Resident of Great Barrington's West African sister city visits for ceremony
GREAT BARRINGTON -- Peace Sarambe embraced residents of his sister city with handshakes, hugs, and a ready smile.
On Tuesday afternoon, the resident of West Africa was in Great Barrington to attend a ceremony unveiling a new sign on Main Street publicizing Great Barrington's new sister city partnership with his hometown, Fada N' Gourma, in the country of Burkina Faso.
There are new signs on both ends of Main Street entering downtown.
"This way all these guys who are coming down the road will see the sign," Town Manager Kevin O'Donnell said. "People driving from the south end will see that sign as well. It might force people to ask some questions."
Ina and Esu Anahata -- founders of the BARKA Foundation, a nonprofit that advocates peace, justice and sustainability -- originally reached out to town officials several years ago who would agree to the sister-city partnership.
If everything goes according to plan, the town of Great Barrington will be hearing more about Fada N' Gourma. Representatives from the towns have been communicating with each other for two years.
Sarambe, 32, an English teacher, arrived in Great Barrington on Saturday for a four-day stay, during which he talked to members of the Rotary Club and other clubs and groups, extended a hand of friendship and promoted the sister city program.
Sarambe said Fada N' Gourma is an international safari destination and is renowned for its production of honey.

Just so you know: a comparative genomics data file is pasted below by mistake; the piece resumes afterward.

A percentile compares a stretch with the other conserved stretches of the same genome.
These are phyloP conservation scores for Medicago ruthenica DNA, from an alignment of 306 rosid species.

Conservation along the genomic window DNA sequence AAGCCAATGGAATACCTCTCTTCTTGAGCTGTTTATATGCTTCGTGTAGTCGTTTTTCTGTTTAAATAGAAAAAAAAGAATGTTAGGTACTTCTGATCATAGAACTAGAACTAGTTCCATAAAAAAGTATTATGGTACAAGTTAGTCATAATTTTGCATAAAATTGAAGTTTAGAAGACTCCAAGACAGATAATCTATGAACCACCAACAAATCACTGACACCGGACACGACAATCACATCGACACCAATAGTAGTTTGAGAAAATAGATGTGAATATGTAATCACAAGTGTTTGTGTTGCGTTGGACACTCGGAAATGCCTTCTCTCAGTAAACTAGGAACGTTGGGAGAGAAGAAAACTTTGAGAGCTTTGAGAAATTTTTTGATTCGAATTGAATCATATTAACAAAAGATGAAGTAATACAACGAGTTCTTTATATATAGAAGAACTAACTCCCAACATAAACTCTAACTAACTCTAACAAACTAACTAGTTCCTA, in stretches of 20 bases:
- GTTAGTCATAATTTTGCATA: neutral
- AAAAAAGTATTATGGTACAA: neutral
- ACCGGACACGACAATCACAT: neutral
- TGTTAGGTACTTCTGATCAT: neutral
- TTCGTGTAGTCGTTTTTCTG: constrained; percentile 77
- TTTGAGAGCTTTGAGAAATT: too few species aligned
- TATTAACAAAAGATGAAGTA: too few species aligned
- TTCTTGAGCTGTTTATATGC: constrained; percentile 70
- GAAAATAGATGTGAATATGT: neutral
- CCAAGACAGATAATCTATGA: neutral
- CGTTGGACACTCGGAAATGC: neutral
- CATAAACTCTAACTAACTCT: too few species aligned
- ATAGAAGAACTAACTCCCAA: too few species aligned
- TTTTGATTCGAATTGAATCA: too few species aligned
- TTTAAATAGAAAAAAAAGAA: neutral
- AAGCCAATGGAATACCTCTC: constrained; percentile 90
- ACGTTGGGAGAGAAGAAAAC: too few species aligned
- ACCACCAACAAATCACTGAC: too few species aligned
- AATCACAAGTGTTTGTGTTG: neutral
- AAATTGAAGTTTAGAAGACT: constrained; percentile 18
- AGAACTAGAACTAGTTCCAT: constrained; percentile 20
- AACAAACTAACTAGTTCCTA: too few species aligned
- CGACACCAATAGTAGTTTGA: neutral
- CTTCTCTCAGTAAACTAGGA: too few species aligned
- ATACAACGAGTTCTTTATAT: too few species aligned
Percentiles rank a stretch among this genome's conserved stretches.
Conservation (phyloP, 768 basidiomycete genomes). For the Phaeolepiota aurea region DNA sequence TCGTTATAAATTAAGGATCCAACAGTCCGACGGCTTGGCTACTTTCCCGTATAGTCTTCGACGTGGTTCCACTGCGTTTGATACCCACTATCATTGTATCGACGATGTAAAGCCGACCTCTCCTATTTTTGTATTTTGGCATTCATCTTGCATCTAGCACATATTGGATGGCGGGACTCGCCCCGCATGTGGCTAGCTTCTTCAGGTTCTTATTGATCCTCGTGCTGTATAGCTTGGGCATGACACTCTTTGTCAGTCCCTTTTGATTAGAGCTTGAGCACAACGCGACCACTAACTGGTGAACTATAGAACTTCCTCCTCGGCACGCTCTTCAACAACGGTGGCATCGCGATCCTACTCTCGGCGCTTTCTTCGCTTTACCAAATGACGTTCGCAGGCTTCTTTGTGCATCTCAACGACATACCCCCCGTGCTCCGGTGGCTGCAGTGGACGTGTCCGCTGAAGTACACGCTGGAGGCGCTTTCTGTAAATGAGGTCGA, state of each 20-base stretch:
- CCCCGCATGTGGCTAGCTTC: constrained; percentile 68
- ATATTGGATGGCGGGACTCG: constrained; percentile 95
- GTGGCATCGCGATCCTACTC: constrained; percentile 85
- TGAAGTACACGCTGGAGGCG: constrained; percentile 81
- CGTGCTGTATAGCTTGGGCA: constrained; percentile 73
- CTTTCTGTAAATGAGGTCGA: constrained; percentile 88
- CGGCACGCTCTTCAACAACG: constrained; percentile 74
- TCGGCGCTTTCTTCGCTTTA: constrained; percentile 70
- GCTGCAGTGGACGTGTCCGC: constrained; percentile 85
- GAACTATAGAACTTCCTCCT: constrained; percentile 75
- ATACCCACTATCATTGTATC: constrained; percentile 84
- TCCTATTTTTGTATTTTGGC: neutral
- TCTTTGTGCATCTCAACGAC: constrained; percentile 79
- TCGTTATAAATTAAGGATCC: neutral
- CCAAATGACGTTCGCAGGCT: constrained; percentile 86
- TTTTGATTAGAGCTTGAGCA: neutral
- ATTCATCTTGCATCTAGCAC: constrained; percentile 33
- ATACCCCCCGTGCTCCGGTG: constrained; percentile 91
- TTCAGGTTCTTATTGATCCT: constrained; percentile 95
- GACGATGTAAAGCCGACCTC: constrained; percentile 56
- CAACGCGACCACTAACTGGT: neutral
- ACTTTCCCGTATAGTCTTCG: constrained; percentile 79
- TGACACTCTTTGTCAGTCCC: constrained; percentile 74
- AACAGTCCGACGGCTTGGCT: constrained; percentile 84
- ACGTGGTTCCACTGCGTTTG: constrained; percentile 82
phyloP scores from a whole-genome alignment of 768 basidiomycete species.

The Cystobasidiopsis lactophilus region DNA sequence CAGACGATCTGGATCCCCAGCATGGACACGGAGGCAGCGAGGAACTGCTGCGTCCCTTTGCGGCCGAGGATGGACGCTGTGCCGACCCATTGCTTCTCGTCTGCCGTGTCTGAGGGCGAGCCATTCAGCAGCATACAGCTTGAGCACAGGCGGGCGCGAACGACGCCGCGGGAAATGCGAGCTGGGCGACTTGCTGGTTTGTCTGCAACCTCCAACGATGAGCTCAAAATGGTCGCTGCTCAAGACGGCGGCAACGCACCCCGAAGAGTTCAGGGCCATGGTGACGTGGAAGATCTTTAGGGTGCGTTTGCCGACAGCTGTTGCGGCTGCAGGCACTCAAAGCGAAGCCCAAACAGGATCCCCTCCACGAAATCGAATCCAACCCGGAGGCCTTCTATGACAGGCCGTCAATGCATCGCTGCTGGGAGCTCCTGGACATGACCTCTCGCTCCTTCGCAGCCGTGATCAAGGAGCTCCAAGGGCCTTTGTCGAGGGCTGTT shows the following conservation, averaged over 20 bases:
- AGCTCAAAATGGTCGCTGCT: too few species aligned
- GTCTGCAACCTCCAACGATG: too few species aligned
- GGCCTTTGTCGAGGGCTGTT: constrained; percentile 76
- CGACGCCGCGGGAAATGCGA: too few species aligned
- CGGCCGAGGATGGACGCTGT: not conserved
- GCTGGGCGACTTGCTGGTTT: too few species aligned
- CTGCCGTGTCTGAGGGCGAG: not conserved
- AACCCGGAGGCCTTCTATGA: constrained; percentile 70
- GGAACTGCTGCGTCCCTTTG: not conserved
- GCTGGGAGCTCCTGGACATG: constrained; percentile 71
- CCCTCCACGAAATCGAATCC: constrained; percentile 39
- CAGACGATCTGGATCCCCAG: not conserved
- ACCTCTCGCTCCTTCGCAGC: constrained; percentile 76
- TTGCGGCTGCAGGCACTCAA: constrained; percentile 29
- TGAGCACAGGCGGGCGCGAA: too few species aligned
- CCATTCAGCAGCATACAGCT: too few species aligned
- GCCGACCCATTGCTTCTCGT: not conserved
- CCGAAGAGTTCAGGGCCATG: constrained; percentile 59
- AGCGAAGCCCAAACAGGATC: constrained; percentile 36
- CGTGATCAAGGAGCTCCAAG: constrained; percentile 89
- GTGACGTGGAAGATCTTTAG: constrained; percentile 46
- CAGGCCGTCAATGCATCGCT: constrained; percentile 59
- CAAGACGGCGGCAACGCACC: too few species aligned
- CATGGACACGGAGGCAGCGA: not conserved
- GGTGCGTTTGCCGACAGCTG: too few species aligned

"We would like ... to join hands and create a sister city team to involve everyone," Sarambe said.
There are currently applications being accepted for a sister city committee to develop cross-cultural programming. Interested individuals can contact town hall.
Sometime in the near future, that could mean student exchanges. Sarambe said he'd like to see farmers from Fada N' Gourma and Great Barrington learn from each other.
A project will begin this year that will include students in each town sharing photos of their everyday life, he said.
Monterey resident Michael Johnson said he'd like to see the town raise money for computers for Fada N' Gourma. Earlier this year, he said students at the school protested the lack of computers.
Through four days, Sarambe said he's been focused on meeting new people with the expectation of creating long-lasting relationships.
"This is just the very beginning and I hope the people of Great Barrington and Fada N' Gourma are going to have a strong link," he said.
To reach John Sakata:
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